in reply to You won't believe what this regular expression does!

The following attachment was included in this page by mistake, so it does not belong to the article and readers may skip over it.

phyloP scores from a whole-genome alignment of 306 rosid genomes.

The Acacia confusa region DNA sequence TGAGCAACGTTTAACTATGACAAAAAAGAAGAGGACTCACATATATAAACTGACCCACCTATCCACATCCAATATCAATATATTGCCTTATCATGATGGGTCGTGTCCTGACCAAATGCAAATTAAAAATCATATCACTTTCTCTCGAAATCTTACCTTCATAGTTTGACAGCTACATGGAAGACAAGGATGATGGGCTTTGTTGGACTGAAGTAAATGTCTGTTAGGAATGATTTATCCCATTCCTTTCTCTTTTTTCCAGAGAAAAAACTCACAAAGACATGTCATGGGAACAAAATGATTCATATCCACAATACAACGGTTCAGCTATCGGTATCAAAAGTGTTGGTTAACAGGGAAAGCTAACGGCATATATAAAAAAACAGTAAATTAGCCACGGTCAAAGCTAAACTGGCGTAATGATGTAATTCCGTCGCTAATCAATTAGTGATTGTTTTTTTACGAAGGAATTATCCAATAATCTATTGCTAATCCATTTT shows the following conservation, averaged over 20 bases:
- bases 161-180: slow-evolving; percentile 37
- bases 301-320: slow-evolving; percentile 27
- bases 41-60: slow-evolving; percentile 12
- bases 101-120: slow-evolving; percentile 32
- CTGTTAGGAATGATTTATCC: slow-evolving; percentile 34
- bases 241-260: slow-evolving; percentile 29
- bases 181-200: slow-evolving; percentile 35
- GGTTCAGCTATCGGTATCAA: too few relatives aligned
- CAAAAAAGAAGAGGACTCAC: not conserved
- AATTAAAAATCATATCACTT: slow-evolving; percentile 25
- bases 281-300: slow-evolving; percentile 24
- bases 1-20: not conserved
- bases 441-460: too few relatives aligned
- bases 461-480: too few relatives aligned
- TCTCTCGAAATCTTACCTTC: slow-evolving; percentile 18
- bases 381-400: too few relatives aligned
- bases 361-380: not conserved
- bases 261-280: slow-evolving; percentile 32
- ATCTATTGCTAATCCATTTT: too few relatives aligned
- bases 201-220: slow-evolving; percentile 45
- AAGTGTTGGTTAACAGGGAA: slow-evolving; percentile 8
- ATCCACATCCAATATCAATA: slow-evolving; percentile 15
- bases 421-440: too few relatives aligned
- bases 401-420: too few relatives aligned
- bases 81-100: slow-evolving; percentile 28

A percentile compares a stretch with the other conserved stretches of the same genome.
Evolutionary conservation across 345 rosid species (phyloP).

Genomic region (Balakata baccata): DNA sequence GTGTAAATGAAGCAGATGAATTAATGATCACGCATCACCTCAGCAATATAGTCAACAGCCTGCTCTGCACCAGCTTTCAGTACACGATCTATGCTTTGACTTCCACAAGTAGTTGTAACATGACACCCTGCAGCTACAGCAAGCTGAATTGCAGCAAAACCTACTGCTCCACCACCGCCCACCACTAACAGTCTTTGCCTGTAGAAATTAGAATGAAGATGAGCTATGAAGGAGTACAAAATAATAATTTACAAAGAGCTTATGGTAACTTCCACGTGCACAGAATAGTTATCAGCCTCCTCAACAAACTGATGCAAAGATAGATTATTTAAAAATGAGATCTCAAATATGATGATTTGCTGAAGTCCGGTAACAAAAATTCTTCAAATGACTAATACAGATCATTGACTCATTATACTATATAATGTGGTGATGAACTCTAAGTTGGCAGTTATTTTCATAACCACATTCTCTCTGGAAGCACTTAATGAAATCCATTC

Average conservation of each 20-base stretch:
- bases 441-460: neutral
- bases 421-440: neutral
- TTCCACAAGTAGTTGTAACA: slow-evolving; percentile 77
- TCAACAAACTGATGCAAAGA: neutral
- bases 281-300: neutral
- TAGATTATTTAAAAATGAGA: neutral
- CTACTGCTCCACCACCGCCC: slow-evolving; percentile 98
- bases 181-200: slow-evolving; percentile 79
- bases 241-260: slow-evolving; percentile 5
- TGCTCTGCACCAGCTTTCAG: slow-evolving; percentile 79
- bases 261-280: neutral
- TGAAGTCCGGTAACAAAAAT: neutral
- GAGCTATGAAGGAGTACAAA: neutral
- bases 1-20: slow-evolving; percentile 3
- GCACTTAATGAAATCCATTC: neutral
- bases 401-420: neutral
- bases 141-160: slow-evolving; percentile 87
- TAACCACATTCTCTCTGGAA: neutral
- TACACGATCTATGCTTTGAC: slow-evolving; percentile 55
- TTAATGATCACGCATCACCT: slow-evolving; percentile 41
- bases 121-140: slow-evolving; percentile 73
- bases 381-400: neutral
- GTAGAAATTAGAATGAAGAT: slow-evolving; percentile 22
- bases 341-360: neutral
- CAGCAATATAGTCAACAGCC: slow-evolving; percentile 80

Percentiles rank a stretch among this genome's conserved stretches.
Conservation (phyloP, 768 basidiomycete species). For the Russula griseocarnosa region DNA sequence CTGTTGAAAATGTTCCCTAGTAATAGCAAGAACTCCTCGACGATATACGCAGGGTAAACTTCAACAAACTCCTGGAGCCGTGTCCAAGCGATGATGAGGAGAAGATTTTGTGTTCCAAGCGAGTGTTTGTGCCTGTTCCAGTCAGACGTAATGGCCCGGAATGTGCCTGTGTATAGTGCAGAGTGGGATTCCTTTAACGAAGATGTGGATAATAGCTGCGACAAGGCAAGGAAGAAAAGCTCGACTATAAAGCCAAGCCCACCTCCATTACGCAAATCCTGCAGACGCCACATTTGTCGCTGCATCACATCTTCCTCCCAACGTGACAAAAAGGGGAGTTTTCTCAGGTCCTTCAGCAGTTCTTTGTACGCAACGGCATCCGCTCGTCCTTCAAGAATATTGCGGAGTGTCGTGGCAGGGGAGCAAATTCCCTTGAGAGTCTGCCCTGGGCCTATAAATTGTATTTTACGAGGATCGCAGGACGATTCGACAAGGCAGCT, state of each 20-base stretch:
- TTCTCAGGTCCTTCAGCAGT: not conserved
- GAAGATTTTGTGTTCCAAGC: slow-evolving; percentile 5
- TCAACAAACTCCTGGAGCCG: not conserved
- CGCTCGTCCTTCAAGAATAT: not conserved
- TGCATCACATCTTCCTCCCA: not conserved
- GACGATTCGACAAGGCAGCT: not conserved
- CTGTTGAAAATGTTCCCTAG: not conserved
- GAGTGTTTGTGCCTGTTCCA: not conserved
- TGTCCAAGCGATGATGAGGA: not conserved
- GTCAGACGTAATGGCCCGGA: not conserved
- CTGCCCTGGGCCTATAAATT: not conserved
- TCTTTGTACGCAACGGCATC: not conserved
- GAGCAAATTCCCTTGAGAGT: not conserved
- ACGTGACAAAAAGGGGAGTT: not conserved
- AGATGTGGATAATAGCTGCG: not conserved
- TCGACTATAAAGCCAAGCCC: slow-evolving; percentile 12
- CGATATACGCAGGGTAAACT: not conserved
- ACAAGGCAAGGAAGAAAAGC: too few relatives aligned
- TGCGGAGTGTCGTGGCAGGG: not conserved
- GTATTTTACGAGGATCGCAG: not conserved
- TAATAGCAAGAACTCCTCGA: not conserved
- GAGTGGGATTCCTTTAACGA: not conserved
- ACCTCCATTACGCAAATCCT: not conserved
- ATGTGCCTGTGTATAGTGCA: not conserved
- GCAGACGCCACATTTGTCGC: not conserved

Surprising, yes, but I guess I'd call it a pitfall of both * and a zero-width assertion. s/o*$/O/gm first matches "hello\n" and the $ assertion is satisfied, and since it's zero-width the matching position is left just before the \n. Then it matches "hello \n" because o* and $ are satisfied, and then the regex engine matches the same thing again but the rules in Repeated Patterns Matching a Zero length Substring kick in, advancing the position past the \n instead. Update: You can see this in action with: perl -MRegexp::Debugger -e '"hello\nfoo"=~s/o*$/O/gmr' Update 2: Note the same thing happens again with foo - it first replaces oo with O, and then adds the second O because it matched the $ again. You can see this with "o\no".